“We know that we are seeing dramatic increases in needs for behavioral health care among young people,” Bergmann said. “So we are tailoring services for that.”

The budget also allocates $18.3 million to meet requirements of Community Assistance, Recovery and Empowerment Court, better known as CARE Court, a state program that will mandate care for some people with untreated mental illnesses such as schizophrenia and other psychotic disorders.

San Diego County, as one of seven piloting the program, must establish such courts by Oct. 1. The process, Bergmann said, will be “quite labor-intensive,” requiring new staff to investigate people flagged for court-ordered care and then draw up treatment plans for those who need them.

The Community Assistance, Recovery and Empowerment Court, or CARE Court, has been heralded as a way to expand the number of people who could be mandated treatment for mental health disorders

Other proposed health agency spending would boost pay for home caregivers, promote food assistance and senior nutrition programs and fund affordable housing development.

The department’s budget also sets aside $25 million for the “innovative housing trust fund,” which bankrolls housing for low-income families, seniors, veterans, youth and homeless people.

Public Safety — which includes the sheriff’s and fire departments, emergency medical services, child support services, the district attorney and more — is the next largest expense for the county and would get a $137 million, or 5.5 percent, budget boost.

Most of that increase, $82.4 million, would boost salaries and retirement contributions. It would also add 40 new staff positions and set aside $10.6 million to help people leaving the criminal justice system deal with mental health and substance use disorders, along with another $12.8 million for court programs to address those issues.

The Capital Program, which supports the county’s infrastructure, would get a major boost — up $87.1 million, or 50 percent, over last year. That will fund the county’s planned $127 million public health lab, which will feature a genome-sequencing laboratory, wastewater surveillance and other technical services when it opens in 2025.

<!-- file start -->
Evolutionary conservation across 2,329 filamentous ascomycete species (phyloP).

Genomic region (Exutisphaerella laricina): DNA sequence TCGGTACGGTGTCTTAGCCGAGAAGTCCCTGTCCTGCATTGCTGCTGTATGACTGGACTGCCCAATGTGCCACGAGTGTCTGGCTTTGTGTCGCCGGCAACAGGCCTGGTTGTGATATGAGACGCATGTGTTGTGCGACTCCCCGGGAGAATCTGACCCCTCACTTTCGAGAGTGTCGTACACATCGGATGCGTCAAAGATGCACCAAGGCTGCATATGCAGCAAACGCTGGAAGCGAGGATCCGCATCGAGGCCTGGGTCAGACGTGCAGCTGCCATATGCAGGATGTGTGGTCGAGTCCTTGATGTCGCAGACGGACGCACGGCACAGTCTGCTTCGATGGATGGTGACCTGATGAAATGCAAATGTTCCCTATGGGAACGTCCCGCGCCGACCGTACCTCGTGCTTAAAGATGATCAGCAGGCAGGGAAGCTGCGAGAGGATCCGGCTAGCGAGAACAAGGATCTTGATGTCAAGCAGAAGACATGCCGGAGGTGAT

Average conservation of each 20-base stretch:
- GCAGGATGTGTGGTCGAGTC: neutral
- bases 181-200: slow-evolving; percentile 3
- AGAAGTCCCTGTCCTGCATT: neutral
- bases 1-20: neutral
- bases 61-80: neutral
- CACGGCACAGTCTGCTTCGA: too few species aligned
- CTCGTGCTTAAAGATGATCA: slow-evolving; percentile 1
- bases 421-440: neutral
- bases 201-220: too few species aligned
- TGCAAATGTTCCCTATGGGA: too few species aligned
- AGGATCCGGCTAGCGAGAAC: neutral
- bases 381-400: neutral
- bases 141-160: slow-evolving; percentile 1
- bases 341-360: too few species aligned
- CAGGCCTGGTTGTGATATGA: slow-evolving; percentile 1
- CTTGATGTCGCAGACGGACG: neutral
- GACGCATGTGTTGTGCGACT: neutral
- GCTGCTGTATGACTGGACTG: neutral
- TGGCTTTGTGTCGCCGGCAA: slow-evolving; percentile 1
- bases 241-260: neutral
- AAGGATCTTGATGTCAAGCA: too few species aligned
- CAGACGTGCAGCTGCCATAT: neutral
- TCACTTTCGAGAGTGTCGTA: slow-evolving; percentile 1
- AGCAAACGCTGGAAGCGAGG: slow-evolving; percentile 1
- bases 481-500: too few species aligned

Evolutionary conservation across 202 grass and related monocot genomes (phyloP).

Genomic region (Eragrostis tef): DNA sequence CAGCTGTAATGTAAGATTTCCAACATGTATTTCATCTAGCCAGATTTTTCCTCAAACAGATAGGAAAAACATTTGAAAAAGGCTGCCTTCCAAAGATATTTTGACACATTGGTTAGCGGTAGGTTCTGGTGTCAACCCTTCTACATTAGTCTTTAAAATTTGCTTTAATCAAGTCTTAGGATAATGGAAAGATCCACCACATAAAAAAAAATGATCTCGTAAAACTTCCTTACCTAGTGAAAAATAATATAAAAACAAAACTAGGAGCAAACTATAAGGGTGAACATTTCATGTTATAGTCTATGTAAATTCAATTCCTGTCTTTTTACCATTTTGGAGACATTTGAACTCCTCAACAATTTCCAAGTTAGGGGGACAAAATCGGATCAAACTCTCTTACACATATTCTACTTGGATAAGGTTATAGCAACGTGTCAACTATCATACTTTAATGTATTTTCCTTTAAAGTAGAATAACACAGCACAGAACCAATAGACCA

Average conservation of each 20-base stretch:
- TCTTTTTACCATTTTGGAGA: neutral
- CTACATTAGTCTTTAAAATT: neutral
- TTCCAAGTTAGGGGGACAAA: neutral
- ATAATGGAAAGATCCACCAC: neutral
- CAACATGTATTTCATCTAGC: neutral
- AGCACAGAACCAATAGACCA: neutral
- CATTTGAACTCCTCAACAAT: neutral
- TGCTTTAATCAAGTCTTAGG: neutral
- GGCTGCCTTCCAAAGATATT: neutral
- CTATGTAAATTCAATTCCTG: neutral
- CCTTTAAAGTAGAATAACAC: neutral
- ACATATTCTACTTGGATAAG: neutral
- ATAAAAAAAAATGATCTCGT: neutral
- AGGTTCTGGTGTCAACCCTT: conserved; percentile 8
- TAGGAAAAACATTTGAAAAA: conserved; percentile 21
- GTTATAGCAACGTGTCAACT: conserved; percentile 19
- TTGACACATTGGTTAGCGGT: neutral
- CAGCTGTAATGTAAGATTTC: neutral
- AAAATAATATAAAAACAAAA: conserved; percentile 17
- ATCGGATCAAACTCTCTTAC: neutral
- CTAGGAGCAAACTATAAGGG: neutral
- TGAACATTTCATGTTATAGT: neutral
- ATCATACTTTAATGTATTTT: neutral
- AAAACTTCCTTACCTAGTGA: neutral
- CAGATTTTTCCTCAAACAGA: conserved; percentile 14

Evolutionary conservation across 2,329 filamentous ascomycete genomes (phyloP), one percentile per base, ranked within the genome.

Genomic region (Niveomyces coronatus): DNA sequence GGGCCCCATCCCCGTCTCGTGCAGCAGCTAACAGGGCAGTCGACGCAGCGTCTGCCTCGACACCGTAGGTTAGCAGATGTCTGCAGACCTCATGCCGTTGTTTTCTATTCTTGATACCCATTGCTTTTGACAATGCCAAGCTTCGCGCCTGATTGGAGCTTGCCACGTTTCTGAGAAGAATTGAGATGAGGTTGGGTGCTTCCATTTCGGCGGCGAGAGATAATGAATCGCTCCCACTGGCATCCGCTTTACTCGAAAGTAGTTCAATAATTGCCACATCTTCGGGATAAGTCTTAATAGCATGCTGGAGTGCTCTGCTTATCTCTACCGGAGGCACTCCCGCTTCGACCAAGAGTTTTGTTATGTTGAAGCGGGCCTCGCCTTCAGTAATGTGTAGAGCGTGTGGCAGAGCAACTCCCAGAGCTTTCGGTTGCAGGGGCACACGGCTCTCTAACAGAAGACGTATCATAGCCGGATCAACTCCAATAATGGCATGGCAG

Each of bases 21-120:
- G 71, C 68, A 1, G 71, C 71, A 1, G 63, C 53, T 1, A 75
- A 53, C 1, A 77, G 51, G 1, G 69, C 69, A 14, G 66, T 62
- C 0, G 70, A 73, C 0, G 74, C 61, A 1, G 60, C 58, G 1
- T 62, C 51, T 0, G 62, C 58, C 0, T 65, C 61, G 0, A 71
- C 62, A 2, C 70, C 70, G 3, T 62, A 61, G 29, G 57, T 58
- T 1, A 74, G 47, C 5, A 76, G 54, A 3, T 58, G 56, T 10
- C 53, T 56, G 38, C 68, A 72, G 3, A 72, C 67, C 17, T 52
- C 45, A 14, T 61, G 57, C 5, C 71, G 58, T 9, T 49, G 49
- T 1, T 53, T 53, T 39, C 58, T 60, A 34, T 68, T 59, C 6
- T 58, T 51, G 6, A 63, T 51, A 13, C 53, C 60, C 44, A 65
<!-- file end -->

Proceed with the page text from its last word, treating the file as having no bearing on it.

Capital funds will also pay for a new Jacumba fire station, Otay Valley Regional Park and an East County crisis stabilization unit to provide short-term care for people experiencing mental health emergencies.

Of that federal pandemic aid, the county’s biggest expenditures were more than $800 million for testing, tracking and vaccinations and more than $300 million in rental assistance.

The county’s Finance and General Government Group would get an additional $73.9 million, up 9 percent, to cover 40 new staff positions, pay and benefit increases, major office maintenance and digital record system upgrades.

The Land Use and Environment Group would see a $37.2 million, or 6 percent, budget hike for raises, road maintenance, traffic signal improvements, watershed protection projects, maintenance of the county’s parks, libraries and landfills and adoption of the Decarbonization Framework, which aims to make the county carbon-neutral by 2045.

The Board of Supervisors will hear presentations on the spending plan Thursday, followed by additional community meetings and public hearings on the proposed budget throughout May and June.

Find the full schedule here: